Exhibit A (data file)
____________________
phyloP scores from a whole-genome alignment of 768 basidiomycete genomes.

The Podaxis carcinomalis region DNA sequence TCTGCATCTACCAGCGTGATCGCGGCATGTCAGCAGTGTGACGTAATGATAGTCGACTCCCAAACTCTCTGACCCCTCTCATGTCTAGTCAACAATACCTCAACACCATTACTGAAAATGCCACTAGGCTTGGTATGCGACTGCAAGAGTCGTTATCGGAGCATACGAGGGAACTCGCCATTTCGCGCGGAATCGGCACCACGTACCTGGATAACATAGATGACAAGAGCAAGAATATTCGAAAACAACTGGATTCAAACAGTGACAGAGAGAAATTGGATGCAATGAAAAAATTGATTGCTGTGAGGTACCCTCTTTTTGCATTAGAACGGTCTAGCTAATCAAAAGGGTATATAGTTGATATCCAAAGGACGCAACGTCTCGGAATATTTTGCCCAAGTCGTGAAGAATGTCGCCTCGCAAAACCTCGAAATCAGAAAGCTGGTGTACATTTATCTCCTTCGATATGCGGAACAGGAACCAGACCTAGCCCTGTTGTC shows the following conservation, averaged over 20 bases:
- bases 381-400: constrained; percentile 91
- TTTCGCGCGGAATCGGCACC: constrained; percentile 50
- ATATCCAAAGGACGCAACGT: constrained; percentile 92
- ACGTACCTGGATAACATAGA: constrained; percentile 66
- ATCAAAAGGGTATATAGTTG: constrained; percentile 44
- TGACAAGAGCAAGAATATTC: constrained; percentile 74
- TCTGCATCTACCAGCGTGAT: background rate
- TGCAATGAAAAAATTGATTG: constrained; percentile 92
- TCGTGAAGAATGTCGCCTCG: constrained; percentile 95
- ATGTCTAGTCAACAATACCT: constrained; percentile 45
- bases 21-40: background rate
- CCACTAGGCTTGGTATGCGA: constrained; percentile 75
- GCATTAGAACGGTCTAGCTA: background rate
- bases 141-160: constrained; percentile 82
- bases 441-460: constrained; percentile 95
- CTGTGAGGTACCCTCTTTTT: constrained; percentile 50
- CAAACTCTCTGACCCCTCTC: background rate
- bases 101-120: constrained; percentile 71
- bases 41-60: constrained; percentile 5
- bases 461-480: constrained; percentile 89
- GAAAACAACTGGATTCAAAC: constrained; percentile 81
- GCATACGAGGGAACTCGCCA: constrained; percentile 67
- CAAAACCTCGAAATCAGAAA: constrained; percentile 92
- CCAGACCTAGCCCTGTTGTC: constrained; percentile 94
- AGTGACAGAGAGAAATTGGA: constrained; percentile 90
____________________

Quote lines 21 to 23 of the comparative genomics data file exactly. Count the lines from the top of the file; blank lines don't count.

- bases 41-60: constrained; percentile 5
- bases 461-480: constrained; percentile 89
- GAAAACAACTGGATTCAAAC: constrained; percentile 81